No. Cow’s milk should only be given after 9 to 12 months of age. Before that, foods such as meat, meat alternatives and iron-fortified cereals should first be introduced to provide the infant the iron it needs for growth and to avoid any onset of anemia.
According to Health Canada recommendations, iron-rich foods should be introduced first so the baby does not develop anemia. Meat and alternatives should be a priority, as well as iron-fortified cereals, when introducing solid foods to a baby’s diet at about 6 months of age.
It is recommended that a baby be at least 9 to 12 months old before introducing cow’s milk. Unfortunately, milk does not contain iron. In fact, the calcium contained in milk may reduce the absorption of iron from other foods. Cow’s milk contains more than three times the amount of calcium found in breast milk! Therefore, giving cow’s milk concurrently with the introduction of solid foods may affect iron absorption.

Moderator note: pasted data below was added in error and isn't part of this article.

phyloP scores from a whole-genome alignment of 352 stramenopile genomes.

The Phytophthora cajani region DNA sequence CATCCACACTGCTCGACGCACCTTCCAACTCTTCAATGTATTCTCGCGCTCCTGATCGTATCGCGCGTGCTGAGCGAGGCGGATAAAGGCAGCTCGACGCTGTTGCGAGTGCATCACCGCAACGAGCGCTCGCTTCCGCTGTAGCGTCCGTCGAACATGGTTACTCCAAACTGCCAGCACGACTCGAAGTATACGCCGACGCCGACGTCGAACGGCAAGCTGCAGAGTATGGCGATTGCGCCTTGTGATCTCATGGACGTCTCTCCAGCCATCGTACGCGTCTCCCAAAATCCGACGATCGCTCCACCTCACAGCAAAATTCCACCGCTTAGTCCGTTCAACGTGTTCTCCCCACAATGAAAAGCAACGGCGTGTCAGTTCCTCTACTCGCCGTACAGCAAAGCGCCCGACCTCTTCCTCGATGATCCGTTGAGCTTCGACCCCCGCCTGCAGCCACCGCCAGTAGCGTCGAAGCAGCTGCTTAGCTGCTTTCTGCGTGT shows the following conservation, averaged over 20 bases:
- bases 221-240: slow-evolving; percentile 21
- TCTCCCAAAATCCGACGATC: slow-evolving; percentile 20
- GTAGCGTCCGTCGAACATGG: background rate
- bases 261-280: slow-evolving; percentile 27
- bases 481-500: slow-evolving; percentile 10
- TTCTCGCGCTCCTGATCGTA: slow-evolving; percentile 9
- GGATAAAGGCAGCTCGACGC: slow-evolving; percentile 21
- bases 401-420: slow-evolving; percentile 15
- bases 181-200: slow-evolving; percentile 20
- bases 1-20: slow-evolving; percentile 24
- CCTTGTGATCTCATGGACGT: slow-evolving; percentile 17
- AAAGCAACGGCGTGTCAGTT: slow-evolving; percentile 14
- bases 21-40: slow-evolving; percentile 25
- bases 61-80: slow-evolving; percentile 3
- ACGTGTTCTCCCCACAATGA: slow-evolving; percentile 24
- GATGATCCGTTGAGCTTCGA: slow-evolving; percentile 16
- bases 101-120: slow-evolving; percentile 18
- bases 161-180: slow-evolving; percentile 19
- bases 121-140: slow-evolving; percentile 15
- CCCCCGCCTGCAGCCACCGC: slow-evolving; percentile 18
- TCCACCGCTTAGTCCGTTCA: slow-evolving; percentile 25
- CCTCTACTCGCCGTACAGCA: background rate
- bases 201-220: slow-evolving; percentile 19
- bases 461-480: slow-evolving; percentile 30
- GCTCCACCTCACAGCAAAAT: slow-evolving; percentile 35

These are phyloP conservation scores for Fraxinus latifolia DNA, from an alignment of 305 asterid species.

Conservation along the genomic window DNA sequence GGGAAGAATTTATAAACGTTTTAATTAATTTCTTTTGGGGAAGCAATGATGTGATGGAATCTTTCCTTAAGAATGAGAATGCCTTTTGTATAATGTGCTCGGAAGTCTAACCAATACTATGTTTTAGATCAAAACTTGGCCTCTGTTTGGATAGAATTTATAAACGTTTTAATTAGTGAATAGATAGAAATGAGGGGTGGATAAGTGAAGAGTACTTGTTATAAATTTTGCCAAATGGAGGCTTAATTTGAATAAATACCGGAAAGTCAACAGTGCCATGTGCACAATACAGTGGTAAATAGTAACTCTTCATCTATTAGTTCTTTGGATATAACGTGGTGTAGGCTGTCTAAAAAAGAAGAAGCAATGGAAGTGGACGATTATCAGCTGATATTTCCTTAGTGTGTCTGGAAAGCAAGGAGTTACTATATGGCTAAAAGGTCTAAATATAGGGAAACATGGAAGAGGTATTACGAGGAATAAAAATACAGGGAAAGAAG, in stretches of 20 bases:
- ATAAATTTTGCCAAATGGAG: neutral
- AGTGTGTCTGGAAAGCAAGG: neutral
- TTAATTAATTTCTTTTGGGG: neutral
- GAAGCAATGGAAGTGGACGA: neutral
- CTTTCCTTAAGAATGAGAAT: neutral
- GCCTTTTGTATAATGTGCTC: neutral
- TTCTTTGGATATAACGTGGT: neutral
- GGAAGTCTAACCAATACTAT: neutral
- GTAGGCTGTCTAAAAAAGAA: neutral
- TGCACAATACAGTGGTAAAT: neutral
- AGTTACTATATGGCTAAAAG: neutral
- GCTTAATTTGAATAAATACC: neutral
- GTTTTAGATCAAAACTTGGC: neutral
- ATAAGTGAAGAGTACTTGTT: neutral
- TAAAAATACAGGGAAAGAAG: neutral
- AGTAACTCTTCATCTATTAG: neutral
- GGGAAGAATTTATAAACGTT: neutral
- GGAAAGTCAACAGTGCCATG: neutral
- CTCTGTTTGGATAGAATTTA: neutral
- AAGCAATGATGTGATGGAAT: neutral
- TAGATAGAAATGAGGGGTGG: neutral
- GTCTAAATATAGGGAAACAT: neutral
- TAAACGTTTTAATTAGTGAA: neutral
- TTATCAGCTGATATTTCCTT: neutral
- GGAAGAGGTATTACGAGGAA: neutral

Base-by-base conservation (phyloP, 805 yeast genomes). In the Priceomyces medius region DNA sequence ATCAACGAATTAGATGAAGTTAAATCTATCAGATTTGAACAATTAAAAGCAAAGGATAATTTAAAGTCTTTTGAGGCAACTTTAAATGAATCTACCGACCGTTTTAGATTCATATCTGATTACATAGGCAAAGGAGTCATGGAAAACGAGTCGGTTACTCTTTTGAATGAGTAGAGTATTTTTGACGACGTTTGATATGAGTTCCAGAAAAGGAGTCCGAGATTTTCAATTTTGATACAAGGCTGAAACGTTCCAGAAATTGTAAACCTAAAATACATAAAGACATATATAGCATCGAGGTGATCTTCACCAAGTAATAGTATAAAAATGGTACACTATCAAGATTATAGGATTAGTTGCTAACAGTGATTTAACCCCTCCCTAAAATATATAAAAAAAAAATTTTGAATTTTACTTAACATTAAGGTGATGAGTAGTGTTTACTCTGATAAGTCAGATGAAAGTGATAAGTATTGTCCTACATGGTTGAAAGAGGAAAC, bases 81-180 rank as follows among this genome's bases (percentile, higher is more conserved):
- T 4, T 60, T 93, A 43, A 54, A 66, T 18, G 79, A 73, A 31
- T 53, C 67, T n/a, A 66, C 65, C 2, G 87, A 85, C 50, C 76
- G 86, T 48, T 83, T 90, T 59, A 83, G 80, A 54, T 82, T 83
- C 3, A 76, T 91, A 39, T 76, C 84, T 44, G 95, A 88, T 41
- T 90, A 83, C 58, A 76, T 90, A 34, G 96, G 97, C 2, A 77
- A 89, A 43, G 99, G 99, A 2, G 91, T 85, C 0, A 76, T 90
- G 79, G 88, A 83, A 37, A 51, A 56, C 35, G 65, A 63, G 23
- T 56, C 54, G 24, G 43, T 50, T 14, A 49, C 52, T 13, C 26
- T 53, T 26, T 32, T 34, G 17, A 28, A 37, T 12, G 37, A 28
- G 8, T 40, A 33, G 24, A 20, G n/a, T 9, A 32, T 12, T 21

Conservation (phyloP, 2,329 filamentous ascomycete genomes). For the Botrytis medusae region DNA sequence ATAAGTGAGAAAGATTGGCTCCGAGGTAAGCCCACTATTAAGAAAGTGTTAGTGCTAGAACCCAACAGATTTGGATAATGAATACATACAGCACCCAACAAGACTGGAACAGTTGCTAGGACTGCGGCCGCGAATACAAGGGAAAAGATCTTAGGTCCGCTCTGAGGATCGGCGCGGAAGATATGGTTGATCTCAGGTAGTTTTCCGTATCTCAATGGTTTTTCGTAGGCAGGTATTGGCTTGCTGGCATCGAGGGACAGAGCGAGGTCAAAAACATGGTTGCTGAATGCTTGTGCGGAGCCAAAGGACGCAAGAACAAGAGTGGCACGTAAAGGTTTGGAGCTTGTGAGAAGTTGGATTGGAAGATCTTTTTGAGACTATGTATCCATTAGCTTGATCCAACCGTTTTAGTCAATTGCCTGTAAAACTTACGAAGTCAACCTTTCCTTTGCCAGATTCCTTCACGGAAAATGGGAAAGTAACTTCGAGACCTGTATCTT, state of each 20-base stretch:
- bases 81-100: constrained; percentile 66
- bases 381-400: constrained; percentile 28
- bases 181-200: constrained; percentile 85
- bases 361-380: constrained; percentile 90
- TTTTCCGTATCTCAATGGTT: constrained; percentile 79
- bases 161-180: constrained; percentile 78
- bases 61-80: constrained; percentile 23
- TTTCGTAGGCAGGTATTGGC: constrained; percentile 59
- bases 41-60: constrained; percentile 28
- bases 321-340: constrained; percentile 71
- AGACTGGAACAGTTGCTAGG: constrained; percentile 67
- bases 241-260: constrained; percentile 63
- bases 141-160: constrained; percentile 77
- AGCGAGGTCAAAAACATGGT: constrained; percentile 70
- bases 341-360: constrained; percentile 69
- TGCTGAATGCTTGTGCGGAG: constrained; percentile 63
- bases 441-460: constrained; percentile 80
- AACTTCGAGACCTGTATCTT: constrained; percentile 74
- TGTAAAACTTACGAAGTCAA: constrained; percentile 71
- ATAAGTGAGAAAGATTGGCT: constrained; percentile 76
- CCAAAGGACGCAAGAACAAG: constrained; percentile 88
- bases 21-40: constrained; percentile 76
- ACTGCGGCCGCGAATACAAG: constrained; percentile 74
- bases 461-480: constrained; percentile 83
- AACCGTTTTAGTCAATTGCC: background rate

Additionally, cow’s milk, when offered too early, can cause intestinal bleeding and, as a result, increase the risk of anemia.
It should also be noted that cow’s milk is highly rich in proteins and minerals, which increases the kidneys’ workload; in fact, it triples it! That being said, feeding cow’s milk to an infant increases their risk of dehydration, especially if the infant is ill.
In many industrialized countries, such as Australia, England and New Zealand, it is recommended to wait until the age of one year before introducing cow’s milk to a baby’s diet. In Canada, it is advised to never offer cow’s milk before 9 months of age.